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Galaxy NGC4414 from HST Astronomy 162:
Introduction to Stars, Galaxies, & the Universe
Prof. Richard Pogge, MTWThF 9:30

Lecture 43: Are We Alone?
Intelligent Life in the Universe

Readings: none (but skim Ch 30)

Personal Opinions:

Instead of spelling out the "Key Ideas" of this lecture, I'm going to start by stating four personal opinions on the question of intelligent life in the Universe that are scientifically motivated but otherwise unsubstantiated:
  1. It is extremely likely that intelligent life has arisen elsewhere in the Universe.

  2. There is no convincing or even compelling evidence that extraterrestrial intelligences have visited the Earth, either now or in the past.

  3. The reason they haven't visited is readily explained by the extreme difficulty of interstellar travel.

  4. If we ever do come into contact with extraterrestrial intelligences, it will be by receiving radio signals from them.
My intention is to try to defend these opinions in this lecture.

Basic Requirements for Life

The first question we must address is what conditions are necessary for life to exist in the first place.

Based on what we know about life on Earth, the only place we know life exists for sure, we can determine at least 3 major requirements:

Warmth to allow liquid water to exist (or liquid methane?)
Energy is needed to fuel chemical reactions (metabolism)

Complex Chemistry
Elements heavier than Hydrogen & Helium
Carbon as buidling blocks for complex molecules.

Protection from harmful UV radiation
UV light can damage or break complex molecules, causing mutations that may inhibit the emergence of complex life.
Protection from UV is afforded by the Ozone Layer, underwater, or underground.

Extreme Life on Earth

In addition to the more familiar life we see around us, life on Earth is often found in surprising and extreme environments. These "extremophiles" include:
Dark Life
Bacteria that thrive many kilometers beneath the Earth or deep inside polar ice

Hot Life
Microbes surviving in boiling water in geyser pools (e.g., at Yellowstone National Park)
Deep ocean life near very hot thermal vents (microbes and tube worms)

On the Moon!
Terrestrial strep bacteria survived nearly 3 years on the Lunar Surface on the underside of parts of the Lunar Surveyor III returned by Apollo 12!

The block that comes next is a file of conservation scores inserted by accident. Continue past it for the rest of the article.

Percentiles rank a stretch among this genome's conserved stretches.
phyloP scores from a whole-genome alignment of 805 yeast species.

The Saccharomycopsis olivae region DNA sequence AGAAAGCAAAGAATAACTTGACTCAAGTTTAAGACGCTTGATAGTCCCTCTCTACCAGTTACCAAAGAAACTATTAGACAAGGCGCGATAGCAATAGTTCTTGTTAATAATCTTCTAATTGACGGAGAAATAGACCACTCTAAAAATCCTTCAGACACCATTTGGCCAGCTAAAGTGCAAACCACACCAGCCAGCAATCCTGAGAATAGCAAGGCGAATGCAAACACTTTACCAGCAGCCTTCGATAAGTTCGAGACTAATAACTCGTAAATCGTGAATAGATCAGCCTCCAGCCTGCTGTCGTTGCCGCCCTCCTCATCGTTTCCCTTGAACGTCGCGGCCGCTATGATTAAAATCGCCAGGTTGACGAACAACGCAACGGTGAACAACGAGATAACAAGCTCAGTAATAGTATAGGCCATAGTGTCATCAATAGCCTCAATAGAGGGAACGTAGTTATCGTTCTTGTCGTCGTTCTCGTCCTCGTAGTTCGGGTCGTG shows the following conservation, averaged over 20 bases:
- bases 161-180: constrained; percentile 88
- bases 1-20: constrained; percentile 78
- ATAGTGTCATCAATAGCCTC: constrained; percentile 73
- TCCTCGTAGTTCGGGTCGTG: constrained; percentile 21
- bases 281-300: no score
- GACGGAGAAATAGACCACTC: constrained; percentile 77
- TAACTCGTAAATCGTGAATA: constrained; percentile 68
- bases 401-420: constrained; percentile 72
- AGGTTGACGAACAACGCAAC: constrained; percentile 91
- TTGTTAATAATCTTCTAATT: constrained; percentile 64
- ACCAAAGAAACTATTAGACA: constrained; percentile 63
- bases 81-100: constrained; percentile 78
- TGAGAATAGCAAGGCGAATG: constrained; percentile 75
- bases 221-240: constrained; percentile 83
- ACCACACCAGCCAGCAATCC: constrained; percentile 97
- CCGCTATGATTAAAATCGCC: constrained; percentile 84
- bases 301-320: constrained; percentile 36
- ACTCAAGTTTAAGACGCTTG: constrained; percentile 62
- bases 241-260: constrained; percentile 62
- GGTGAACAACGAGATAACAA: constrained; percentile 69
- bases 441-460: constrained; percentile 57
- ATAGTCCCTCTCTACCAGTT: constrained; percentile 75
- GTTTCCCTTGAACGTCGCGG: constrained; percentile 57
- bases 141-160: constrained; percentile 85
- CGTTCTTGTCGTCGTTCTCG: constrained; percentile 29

In other words, life is pretty tough, so it might thrive in a broad range of conditions.

Life Elsewhere in the Solar System?

Could life exist elsewhere in our Solar System? So far we haven't found it, but some places people have suggested we look are:
Evidence it had liquid water and maybe a heavier atmosphere in the distant past. Life might have briefly arisen there, and might survive underground (like terrestrial geobacteria).
This is a big driver of present and future Mars exploration.

Europa (Icy Galilean Moon of Jupiter)
One model is that it has a liquid ocean under its ice that is warmed by tides
The outer shell of ice protects it from UV radiation and cold

Enceladus (Icy Moon of Saturn)
Warm water geysers seen by the Cassini spacecraft, suggest reservoirs of warm liquid water below the ice (heated by tides).
Like Europa, shielded by the outer ice layer.

Titan (giant moon of Saturn)
Titan has a thick methane atmosphere, and liquid methane chemistry
Complex molecules are seen to be present
Maybe too cold for water-based life, but methane-based life???

What do you mean by "Intelligent"?

Most of the extreme variations on life we have seen thus far are all quite simple: bacteria and tube worms. But what about complex and intelligent life.

When most people talk about "intelligent life", this is shorthand for

In other words, life like us...

Do we qualify as "Intelligent"?

By the previous definition, Homo sapiens just barely qualifies:

Sheer Weight of Numbers

Why do I think that intelligent life elsewhere is highly likely?

The sheer numbers of possible planets:

To understand this, let's do a brief cosmic census:

This gives about 2x1022 or 20 billion trillion stars in the visible Universe.

Even if we assess the probability of life at one chance in a trillion, that gives 20 billion intelligent species somewhere in the Universe.

Planetary Requirements for Life

Some astrophysical factors that influence which kinds of stars could have life-sustaining planets:

Long-lived, stable star

A Stable orbital environment

Metals (heavy elements)

On the latter point, there is some observational indication that those stars around which we have detected planets so far are all relatively metal rich - slightly more so than the local average.

The Drake Equation

One way of assessing the odds of finding intelligent life in our Galaxy was proposed by radio astronomer Frank Drake in 1961:
Drake Equation
The terms in the Drake equation are:
N = number of advanced civilizations in the Galaxy
R* = rate at which suitable stars are formed
fp = fraction of stars with planetary systems
ne = number of Earth-like planets per system
fl = fraction of Earth-like planets that have life
fi = fraction where intelligent life has evolved
fc = fraction with communication technology
L = lifetime of an advanced civilization

If we could assign numbers to each of these, we could estimate how many intelligent civilizations (by our criteria) we would expect in our Galaxy.

Measurement & Conjecture